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Millennials are demanding that their money is put into companies that are truly doing good .

Millennials

Millennials are demanding that their money is put into companies that are truly doing good.

Environmental, Social, and Corporate Governance (ESG) investing is on the rise, driven in large part by millennials who want to make a difference. Millennials agree with financial advisors, such as Thomas Van Dyck, senior VP, RBC Wealth Management who says that “investment is the economic expression of our thoughts and values.”

In fact, a recent survey conducted by Morgan Stanley found that millennials are twice as likely to both invest in companies or funds that target specific social / environmental outcomes and divest because of objectionable corporate activity. A US Trust survey of 680 high-net-worth and ultra-high-net-worth adults found that 67% of millennials view their investment decisions as a way to express their social, political and environmental values, and 73% believe that it is possible to achieve market-rate returns investing in companies based on their social or environmental impact.

At the same time, a growing number of asset managers have teams dedicated to evaluating and building ESG portfolios.According to the Forum for Sustainable and Responsible Investment (USSIF), ESG investments under professional management in the U.S. grew from $3.74 trillion at in 2011 to $6.57 trillion in 2013. Blackrock Impact, Goldman Sachs, Bank of America, JP Morgan Chase all have ESG initiatives; and ESG mutual funds have also skyrocketed in recent years.

Factoring personal values into financial investments is hardly a new phenomenon. But it has gained significant traction with millennials, especially since the 2008 financial crisis and the demand for financial services organizations to have greater transparency.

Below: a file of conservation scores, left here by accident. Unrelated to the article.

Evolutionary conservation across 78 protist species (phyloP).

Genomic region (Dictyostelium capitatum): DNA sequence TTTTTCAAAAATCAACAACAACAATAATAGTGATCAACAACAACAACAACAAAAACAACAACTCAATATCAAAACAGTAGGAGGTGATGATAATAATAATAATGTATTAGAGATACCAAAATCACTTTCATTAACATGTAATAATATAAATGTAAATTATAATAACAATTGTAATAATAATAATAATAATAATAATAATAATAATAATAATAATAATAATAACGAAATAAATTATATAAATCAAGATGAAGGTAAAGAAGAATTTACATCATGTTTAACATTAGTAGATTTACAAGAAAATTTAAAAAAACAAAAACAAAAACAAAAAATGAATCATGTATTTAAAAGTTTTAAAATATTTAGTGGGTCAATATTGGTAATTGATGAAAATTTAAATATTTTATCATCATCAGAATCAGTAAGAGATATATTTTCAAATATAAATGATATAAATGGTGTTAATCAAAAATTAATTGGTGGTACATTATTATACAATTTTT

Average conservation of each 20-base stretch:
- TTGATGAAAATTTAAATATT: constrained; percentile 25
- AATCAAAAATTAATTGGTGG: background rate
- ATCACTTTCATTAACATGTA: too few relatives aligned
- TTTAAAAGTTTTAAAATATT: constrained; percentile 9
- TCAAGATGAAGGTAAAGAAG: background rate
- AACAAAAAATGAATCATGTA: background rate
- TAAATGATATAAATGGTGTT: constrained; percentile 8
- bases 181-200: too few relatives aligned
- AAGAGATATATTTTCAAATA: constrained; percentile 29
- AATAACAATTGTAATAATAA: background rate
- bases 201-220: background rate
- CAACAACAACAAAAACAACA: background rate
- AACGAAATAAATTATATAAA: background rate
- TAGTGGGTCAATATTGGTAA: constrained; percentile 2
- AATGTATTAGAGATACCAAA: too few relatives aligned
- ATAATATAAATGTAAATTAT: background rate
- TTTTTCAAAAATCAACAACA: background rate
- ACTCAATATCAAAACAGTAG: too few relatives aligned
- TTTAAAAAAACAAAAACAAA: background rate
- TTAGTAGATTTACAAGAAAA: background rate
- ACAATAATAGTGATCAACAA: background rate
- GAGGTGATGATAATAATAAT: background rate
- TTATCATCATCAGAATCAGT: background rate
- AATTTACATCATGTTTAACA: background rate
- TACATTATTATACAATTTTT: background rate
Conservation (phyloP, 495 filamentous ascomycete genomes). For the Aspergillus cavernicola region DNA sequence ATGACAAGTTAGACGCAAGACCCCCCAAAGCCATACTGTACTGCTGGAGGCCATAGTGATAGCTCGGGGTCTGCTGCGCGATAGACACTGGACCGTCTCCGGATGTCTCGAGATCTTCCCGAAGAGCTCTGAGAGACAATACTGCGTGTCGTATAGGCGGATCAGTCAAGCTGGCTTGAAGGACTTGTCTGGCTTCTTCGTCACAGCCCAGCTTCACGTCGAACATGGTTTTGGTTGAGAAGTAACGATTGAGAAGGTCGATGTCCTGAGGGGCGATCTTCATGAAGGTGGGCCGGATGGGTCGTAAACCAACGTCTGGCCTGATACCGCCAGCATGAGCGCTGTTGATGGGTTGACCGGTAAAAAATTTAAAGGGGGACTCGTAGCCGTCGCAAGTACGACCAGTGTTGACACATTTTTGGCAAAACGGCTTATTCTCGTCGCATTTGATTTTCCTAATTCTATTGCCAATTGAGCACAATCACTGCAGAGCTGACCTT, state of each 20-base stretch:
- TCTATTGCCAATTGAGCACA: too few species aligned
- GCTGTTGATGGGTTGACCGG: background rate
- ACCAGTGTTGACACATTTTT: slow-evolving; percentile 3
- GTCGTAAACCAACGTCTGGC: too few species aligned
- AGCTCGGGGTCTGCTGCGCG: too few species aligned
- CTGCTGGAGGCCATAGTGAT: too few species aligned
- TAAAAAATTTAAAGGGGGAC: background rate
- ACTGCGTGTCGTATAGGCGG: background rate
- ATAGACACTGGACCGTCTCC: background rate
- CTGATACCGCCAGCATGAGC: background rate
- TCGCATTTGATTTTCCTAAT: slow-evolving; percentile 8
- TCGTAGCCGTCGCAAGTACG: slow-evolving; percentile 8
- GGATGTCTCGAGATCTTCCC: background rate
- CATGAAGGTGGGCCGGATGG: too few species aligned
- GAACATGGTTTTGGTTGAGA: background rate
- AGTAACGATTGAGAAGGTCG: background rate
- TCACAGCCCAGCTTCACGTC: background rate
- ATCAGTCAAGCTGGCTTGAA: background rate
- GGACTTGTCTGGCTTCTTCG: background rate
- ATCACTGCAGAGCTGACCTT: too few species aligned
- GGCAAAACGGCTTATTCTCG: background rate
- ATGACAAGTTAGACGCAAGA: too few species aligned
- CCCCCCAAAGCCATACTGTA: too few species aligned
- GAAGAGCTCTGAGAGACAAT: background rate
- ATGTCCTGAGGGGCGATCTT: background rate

Banks are responding to millennials who are impressively relentless with their demands for transparency and accountability in most aspects of their lives. According to recent surveys by PwC and Deloitte among many others, millennials are very discriminating about the jobs they choose, the products they buy, where they shop and how they invest.

USSIF, The United Nations, NASDAQ, asset managers, investment are all working toward defining criteria and principles for ESG so that asset managers can ensure that their investments include companies that are truly responsible, such as reducing carbon emissions and supporting corporate diversity.

In an effort to achieve transparency and accountability, a number of investment banks and other institutions, such as the Global Impact Investing Network, have developed tools and standards. Principles for Responsible Investment also has more than 1,300 signatories supporting its criteria for ESG. Most of the leading investment banks also post criteria and methodologies they use to choose and verify the authenticity and impact of their ESG investments.

While these new initiatives are valuable, they are still in very early stages. Millennial investors committed to ESG may need to do their own due diligence and pressure their financial advisors to perpetually refine and improve transparency and accountability.

In a recent interview in Forbes, Michael Muyot, founder of CRD Analytics, a provider of independent sustainability investment analytics, said, “The more clarity we can bring to our expectations, the sooner we can expect companies to deliver… Imagine what it would look like if the entire country was united to invest in our physical infrastructure, a tech-based educational system, an innovative clean energy network and a cutting edge IT-based commerce system built to last for the next 100 years.”

No endorsement or connection is meant between those featured in this article and Chivas.

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